Allen Chamberlain’s advocacy both reflected and contributed to the growing popularity of mountain hiking in New England during the 1920s. The proximity of cities like Boston and Worcester to the Wapack Trail and the Wapack Lodge provided an attractive destination for members of the Appalachian Mountain Club and other outdoor enthusiasts. One of the Lodge’s regular visitors, during that decade and thereafter, was Benton MacKaye, who lived not so far to the east in Shirley, Massachusetts. It was MacKaye who, in 1921, had first proposed the Appalachian Trail (AT). For MacKaye, the Wapack Trail came to represent a microcosm of the Appalachian Trail, a field laboratory for demonstrating the tenets of community-building on which he based his philosophy of trailmaking and what he came to call “outdoor culture.”
MacKaye first introduced his Appalachian Trail idea publicly and in print just months before Allen Chamberlain and Albert Annett envisioned the Wapack Trail from the porch of the Shattuck Inn. His influential article, “An Appalachian Trail: A Project in Regional Planning,” which appeared in the Journal of the American Institute of Architects in October of 1921, was a bold, backdoor manifesto for social reform, by means of harnessing the efforts of thousands of volunteer outdoor enthusiasts throughout the eastern United States. “The project is one for a series of recreational communities throughout the Appalachian chain of mountains from New England to Georgia, these to be connected by a walking trail,” he proposed. “Its purpose is to establish a base for a more extensive and systematic development of outdoor community life. It is a project in housing and community architecture.”
It was not MacKaye’s proposed “recreational communities” that inspired the enthusiasm of hikers, conservationists, and public officials throughout the region, though, but his envisioned “walking trail,” which would reach “from the highest peak in the north to the highest peak in the south,” from New Hampshire’s Mt. Washington to North Carolina’s Mt. Mitchell. As eventually built, the trail extended north beyond Mt. Washington to Maine’s Katahdin and south through the Great Smoky Mountains to Springer Mountain in northern Georgia. By 1937, primarily through the efforts of the volunteer army MacKaye had inspired, the trail was completed along the mountain ridgeline from Maine to Georgia. In 1968, the then 89-year-old Benton MacKaye was alive to witness the enactment of the federal National Trails System Act, which designated the popular and iconic AT as the first of two National Scenic Trails, along with the Pacific Crest Trail. (There are now eleven designated National Scenic Trails.)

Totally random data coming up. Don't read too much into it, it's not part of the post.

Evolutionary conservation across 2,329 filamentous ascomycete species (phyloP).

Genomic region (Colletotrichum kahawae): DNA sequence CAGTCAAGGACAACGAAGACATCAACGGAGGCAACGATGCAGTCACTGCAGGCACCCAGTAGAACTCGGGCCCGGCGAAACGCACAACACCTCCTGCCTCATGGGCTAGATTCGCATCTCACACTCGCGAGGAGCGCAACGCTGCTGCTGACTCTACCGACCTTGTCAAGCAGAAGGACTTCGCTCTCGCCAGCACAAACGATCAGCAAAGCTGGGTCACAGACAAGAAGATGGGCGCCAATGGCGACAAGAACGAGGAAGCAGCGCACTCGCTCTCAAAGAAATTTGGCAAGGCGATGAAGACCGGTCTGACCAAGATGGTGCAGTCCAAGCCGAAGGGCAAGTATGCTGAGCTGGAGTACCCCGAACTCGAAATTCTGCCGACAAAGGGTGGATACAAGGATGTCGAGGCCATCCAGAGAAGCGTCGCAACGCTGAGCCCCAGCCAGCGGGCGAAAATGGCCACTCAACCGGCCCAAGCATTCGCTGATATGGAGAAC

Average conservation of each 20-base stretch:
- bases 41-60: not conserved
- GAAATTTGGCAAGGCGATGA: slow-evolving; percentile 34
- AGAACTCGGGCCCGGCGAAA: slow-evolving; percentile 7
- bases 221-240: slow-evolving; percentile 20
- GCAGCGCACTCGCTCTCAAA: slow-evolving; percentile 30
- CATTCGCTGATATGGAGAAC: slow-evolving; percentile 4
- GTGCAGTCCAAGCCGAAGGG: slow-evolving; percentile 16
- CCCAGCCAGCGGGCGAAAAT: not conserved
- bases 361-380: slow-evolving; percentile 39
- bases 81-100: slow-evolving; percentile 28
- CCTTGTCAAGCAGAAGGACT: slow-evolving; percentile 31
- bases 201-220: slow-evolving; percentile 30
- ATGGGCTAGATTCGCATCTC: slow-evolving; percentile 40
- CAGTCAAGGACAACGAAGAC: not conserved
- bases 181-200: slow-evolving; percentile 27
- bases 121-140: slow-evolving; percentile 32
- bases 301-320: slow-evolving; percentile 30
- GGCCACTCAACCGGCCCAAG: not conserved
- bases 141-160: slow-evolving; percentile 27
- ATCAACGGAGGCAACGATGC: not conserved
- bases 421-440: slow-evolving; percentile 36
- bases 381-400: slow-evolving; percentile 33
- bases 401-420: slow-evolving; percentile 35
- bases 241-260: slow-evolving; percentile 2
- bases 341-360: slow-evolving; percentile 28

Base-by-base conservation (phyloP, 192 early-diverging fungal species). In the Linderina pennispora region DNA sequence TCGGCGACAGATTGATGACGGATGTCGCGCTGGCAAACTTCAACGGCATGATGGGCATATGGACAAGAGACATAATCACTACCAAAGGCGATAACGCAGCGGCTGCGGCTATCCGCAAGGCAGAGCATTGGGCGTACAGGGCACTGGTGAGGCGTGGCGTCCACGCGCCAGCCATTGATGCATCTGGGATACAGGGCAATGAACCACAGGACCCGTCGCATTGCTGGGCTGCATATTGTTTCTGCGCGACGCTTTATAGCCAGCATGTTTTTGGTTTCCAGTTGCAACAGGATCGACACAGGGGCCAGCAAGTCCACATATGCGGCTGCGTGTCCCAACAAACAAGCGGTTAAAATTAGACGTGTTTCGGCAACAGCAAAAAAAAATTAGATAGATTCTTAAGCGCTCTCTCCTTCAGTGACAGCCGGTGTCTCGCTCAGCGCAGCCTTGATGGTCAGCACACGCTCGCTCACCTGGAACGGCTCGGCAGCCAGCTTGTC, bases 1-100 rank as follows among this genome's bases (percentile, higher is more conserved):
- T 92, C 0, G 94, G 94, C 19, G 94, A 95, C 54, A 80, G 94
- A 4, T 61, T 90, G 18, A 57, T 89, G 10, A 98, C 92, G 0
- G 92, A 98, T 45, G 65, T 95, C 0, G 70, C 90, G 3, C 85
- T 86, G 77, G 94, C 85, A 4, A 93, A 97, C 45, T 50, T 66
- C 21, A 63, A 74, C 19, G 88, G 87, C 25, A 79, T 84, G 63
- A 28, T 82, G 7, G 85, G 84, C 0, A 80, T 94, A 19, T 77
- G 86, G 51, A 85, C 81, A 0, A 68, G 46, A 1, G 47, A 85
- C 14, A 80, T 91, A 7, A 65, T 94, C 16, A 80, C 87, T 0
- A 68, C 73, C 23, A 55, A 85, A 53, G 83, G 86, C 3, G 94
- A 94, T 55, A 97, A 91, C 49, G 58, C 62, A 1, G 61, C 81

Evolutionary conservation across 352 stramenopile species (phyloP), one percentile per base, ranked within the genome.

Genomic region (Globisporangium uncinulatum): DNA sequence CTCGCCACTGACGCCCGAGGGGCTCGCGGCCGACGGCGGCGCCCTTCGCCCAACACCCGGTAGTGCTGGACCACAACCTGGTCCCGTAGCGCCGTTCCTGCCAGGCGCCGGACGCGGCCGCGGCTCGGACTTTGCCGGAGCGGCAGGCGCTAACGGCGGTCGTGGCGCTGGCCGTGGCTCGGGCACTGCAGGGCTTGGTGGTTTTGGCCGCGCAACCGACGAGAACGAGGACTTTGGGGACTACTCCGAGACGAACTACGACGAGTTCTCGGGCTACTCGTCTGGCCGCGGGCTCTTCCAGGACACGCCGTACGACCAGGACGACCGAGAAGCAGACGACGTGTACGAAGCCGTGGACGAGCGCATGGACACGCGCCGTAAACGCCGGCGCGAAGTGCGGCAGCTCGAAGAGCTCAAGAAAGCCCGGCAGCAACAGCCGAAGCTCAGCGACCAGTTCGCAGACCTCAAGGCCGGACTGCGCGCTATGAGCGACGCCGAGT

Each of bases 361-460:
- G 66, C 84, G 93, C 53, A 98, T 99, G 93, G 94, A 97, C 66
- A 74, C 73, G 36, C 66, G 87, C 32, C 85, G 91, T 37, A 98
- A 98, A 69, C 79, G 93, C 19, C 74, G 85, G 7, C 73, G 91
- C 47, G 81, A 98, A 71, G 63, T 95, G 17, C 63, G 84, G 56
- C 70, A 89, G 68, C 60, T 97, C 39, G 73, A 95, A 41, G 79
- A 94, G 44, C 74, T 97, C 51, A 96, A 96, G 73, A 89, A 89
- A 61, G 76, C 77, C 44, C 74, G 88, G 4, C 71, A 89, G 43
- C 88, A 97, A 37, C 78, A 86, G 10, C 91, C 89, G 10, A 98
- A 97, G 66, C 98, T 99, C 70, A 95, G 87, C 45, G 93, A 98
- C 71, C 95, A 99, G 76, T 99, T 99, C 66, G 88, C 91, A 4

The idea for a connected, large-scale system of eastern U.S. trails and parklands was not entirely original with MacKaye, however. Rather, the idea arose within the context of lively regional interest in the development and linking of hiking trails and recreational public lands throughout New England and the Northeast, a movement in which Chamberlain was an influential leader. The friendship between MacKaye and Chamberlain dated back to 1907, when MacKaye was teaching forestry at Harvard and also worked part-time for the U.S. Forest Service. Chamberlain at that time was serving as the Councilor of Exploration and Forestry for the Appalachian Mountain Club. One of his responsibilities was to manage the Rhododendron Reservation in Fitzwilliam, to the west of Monadnock, which had recently been donated to the AMC (who later transferred it to the state of New Hampshire). Chamberlain was referred to MacKaye as someone competent to develop a forestry and land-management plan for the reservation. When the two men met for the first time at the Fitzwilliam Inn that spring of 1907, they immediately struck up a friendship, based on their love for the outdoors and their intense interest in the politics of conservation, which were as controversial and contentious then as they remain today. In any case, they climbed Monadnock at the time. And that mountain and its surrounding region, for both men, remained a focus of and an inspiration for their own conservation efforts for the rest of their active and productive lives.
At the time MacKaye proposed the Appalachian Trail in 1921, he had been living and working primarily outside of New England for the previous decade, when he was headquartered in Washington DC and working for the Forest Service and the Department of Labor. Immediately upon publishing his 1921 article and returning to his Shirley home, he renewed contact with Chamberlain, who provided his key personal link to the regional trail community. In addition to his AMC affiliation, Chamberlain had been a key instigator of the creation in 1916 of the New England Trail Conference, a confederation of the region’s burgeoning number of trail clubs.
In the same year, 1916, Chamberlain had also published an article in the journal of the Society of American Foresters, titled “Recreational Use of Public Forests in New England,” in which he depicted the possibility of what he called “a linked-up system” of trails that might stretch from Quebec, across northern Vermont and New Hampshire, down through Massachusetts, Connecticut, New York, and into northern New Jersey, following the Berkshires, the Taconic Range, and the Hudson Highlands. MacKaye’s 1921 article took the next logical step, by expanding the idea of “a linked-up system” even further south, the full length of the Appalachian Range.